The EU Parliament magazine (at https://www.theparliamentmagazine.eu/articles/news/mario-draghi-under-fire-g30-membership), also gives us “CEO’s monetary and financial policy researcher Kenneth Haar said, “The Ombudsman’s decision is timely and very positive. Draghi’s involvement with the G30 was ill-advised from the start. Since 2016, when the ECB’s mandate for banking supervision was extended, the close ties between the president and the bankers’ group has become absolutely unacceptable“, or is that gave, because it is past tense and so far the media has remained silent since January 17. It seems to me (extremely speculative) that these 30 members are either connected or involved with the shareholders, stakeholders or advertisers in the media, because the media seems to be at all times protective of these three groups, whilst merely informing on those three groups in a filtered way, or to the smallest degree unless it was already out there in the field. The fact that this group has such a global hold is an issue and I might have been a lot less speculated on this, but the lack of transparency as well as the fact that we see “Tyga Gives Kim Kardashian A Hilarious Spelling Lesson On Social Media” and other Kim Kardashian on a daily basis, whilst the media remains silent on the speculated distributors of no risk trillions is a weird setting, especially when those sources have their fingers in thousands of billions. So when we see the BBC with: ‘Is it time we all unfollowed Kim Kardashian?‘, we might wonder whether it is yea or nea, yet there is a speculated 99.9999% likelihood that the G30 members will not make the cut towards monitored inclusion on following, I am certain that the first one that acts on that is has a boss who is likely (again speculated) to get a quick phone call from a shareholder, stakeholder or large advertiser to wonder if they have any grasp on their staff members and whether they want to manage or become managed.

Do you think that this is a stretch?

From my personal point of view I would give to you Sony (2012) issues, in regards to the change to the Terms of Service. The media ignored it, even as it would impact a group of 30 million consumers. Most of those players merely just trivialised it via ‘there is a memo‘ on it. The rest did even less; some even ignored it all together. With Microsoft (2017/2018) we see even more (at https://www.computerworld.com/article/3257225/microsoft-windows/intel-releases-more-meltdownspectre-firmware-fixes-microsoft-feints-an-sp3-patch.html)

You’d have to be incredibly trusting — of both Microsoft and Intel — to manually install any Surface firmware patch at this point. Particularly when you realize that not one single Meltdown or Spectre-related exploit is in the wild. Not one“, the amount of visibility (apart from marketed Microsoft Central views) is close to null, a system with no more than 17 million users is marketed and advertised to the gills, so the media seems to steer clear, merely two examples in a field that is loaded with examples.

Back to the group

So as I gave the speculated view earlier on the ‘whom’, we can see the full list (at http://group30.org/members), these members are according to the website:

  • Jacob A. Frenkel, Chairman, JPMorgan Chase International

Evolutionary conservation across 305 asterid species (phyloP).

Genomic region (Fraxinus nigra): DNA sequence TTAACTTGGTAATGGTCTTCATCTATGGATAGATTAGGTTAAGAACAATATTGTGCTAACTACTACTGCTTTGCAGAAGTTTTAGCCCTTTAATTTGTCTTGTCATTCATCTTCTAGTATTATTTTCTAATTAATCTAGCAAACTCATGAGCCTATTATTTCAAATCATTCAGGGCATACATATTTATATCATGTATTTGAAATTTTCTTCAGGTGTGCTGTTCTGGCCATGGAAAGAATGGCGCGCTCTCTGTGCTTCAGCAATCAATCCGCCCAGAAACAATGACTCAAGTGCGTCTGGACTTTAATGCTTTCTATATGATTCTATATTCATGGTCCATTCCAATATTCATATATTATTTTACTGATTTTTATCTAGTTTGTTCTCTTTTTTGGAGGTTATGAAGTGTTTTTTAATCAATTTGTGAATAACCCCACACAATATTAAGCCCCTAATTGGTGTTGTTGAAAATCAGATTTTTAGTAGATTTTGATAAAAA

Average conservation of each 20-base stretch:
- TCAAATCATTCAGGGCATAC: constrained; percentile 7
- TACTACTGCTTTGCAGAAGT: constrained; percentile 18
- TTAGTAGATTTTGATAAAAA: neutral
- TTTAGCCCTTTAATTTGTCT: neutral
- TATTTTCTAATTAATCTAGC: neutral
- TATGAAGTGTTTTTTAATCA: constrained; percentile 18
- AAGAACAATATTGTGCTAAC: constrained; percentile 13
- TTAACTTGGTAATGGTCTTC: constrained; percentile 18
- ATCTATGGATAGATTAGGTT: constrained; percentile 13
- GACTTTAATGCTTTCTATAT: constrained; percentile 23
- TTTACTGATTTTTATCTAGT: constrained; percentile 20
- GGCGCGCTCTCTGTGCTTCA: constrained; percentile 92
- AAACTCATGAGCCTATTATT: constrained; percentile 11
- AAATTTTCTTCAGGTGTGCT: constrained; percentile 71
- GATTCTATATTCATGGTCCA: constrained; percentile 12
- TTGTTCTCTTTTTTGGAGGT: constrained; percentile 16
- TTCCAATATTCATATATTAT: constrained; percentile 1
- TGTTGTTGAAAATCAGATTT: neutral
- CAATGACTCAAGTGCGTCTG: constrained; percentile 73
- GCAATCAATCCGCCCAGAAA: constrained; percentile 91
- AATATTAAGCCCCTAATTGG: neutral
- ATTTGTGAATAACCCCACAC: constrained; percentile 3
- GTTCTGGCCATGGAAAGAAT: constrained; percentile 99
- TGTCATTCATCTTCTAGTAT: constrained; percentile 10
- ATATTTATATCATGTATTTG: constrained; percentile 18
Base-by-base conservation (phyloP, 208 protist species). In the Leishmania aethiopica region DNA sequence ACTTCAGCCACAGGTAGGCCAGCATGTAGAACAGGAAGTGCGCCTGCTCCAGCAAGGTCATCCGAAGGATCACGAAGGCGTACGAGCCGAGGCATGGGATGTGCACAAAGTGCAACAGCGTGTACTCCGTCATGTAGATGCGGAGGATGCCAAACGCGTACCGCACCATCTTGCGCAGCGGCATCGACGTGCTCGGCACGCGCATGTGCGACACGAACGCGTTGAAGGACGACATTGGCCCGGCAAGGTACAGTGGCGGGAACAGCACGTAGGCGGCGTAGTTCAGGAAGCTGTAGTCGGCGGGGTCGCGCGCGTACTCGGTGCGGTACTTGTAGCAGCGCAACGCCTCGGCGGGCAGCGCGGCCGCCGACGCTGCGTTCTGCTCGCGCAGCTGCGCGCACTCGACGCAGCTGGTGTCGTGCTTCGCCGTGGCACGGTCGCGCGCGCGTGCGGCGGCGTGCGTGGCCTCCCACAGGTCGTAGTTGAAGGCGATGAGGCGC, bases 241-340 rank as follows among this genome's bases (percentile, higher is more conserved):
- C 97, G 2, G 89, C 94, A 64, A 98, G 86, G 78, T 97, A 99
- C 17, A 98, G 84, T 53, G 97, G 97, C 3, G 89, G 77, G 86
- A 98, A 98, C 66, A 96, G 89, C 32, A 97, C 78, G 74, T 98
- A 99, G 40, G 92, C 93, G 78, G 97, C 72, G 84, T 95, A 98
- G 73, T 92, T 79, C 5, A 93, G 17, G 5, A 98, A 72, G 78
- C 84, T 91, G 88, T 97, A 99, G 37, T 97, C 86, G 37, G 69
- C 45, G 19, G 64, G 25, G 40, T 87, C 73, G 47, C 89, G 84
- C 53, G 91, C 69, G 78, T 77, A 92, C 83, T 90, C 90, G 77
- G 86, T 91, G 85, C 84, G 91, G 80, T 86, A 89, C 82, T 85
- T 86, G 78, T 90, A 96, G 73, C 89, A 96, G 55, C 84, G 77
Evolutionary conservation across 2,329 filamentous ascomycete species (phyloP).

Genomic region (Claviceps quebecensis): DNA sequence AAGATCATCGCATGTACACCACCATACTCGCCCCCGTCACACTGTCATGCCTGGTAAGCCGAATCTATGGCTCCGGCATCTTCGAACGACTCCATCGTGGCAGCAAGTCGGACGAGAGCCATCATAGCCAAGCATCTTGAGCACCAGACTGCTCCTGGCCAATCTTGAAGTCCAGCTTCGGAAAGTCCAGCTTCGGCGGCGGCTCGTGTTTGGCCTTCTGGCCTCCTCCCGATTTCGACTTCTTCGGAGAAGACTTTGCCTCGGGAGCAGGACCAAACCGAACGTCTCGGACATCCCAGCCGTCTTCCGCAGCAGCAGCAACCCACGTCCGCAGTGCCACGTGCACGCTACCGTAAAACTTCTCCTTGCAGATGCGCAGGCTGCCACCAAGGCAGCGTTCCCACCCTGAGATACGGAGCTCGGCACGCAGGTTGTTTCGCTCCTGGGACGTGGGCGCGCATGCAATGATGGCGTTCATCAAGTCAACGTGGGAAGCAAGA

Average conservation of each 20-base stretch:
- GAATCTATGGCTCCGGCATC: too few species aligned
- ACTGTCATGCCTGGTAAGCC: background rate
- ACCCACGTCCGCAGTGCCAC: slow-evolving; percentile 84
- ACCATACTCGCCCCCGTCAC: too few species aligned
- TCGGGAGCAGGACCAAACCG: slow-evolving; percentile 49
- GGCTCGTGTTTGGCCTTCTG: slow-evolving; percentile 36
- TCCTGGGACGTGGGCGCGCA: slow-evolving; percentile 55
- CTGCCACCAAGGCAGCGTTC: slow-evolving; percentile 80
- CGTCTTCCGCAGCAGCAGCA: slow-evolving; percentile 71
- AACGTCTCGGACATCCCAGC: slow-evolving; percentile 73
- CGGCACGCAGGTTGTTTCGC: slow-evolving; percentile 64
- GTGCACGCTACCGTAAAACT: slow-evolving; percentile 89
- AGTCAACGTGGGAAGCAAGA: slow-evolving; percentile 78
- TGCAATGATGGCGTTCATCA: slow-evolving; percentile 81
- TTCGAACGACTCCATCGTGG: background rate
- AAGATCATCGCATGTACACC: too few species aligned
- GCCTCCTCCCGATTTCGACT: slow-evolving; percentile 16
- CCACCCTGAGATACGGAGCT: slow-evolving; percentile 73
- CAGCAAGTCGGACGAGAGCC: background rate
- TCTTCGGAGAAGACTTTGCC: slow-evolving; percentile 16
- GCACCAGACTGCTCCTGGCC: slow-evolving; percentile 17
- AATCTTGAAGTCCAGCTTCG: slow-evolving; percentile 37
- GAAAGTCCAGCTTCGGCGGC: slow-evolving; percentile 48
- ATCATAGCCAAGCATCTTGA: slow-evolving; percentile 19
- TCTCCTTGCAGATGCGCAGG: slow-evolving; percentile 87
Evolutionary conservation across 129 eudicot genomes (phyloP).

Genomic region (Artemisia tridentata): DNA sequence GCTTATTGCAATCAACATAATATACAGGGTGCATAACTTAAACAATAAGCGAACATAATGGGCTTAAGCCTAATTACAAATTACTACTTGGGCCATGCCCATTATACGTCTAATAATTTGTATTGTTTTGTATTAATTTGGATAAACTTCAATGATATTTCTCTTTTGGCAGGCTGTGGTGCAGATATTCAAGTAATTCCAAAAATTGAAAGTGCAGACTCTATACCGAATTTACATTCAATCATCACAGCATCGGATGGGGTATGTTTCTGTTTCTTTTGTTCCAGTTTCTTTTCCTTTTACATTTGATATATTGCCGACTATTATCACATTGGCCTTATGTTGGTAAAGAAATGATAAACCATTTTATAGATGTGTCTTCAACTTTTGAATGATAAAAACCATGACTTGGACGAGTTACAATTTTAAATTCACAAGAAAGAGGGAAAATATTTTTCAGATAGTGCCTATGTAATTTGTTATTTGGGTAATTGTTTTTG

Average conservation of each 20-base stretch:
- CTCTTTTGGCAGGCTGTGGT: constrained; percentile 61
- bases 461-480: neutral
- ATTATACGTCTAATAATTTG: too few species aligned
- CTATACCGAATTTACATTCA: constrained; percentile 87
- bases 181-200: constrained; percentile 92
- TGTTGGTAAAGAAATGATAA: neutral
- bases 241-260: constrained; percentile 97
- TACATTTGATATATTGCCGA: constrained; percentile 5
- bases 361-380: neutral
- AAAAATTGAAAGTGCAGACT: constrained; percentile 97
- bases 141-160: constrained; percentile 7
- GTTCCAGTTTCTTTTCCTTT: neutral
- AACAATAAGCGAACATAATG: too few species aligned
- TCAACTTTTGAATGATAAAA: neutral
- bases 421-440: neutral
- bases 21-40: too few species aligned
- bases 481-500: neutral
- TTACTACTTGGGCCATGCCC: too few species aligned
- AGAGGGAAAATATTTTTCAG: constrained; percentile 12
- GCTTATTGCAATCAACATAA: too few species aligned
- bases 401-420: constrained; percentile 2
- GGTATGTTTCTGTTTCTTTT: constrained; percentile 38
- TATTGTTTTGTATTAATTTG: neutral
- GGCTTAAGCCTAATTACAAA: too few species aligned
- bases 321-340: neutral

• Tharman Shanmugaratnam, Deputy Prime Minister, Singapore
  • Guillermo Ortiz, Chairman, BTG Pactual Latin America ex-Brazil
  • Paul A. Volcker, Former Chairman, Federal Reserve System
  • Jean-Claude Trichet, Former President, European Central Bank
  • Leszek Balcerowicz, Former Governor, National Bank of Poland
  • Ben Bernanke, Former Chairman, Federal Reserve System
  • Mark Carney, Governor, Bank of England
  • Agustín Carstens, Former Governor, Banco de México
  • Jaime Caruana, Former Governor, Banco de Espana
  • Domingo Cavallo, Former Minister of Economy, Argentina
  • Mario Draghi, President, European Central Bank
  • William C. Dudley, President, Federal Reserve Bank of New York
  • Roger W. Ferguson, Jr., President and CEO, TIAA
  • Arminio Fraga, Founding Partner, Gavea Investimentos
  • Timothy Geithner, President, Warburg Pincus
  • Gerd Häusler, Chairman of the Supervisory Board, Bayerische Landesbank
  • Philipp Hildebrand, Vice Chairman, BlackRock
  • Gail Kelly, Global Board of Advisors, US Council on Foreign Relations
  • Mervyn King, Member, House of Lords
  • Paul Krugman, Distinguished Professor, Graduate Center, CUNY
  • Christian Noyer, Honorary Governor, Banque de France
  • Raghuram G. Rajan, Distinguished Service Professor of Finance
  • Maria Ramos, Chief Executive Officer, Barclays Africa Group
  • Kenneth Rogoff, Professor of Economics, Harvard University
  • Masaaki Shirakawa, Former Governor, Bank of Japan
  • Lawrence Summers, Charles W. Eliot University Professor at Harvard University
  • Tidjane Thiam, CEO, Credit Suisse
  • Adair Turner, Former Chairman, Financial Services Authority
  • Kevin Warsh, Lecturer, Stanford University Graduate School of Business
  • Axel A. Weber, Former President, Deutsche Bundesbank
  • Ernesto Zedillo, Former President of Mexico
  • Zhou Xiaochuan, Governor, People’s Bank of China

They also have senior members, which is interesting as they are younger than at least one of the current members, as well as the fact that most of the members in the current, senior and emeritus group have multiple titles.

  • Stanley Fischer, Former Governor of the Bank of Israel
  • Haruhiko Kuroda, Governor, Bank of Japan
  • Janet Yellen, Former Chair, Federal Reserve System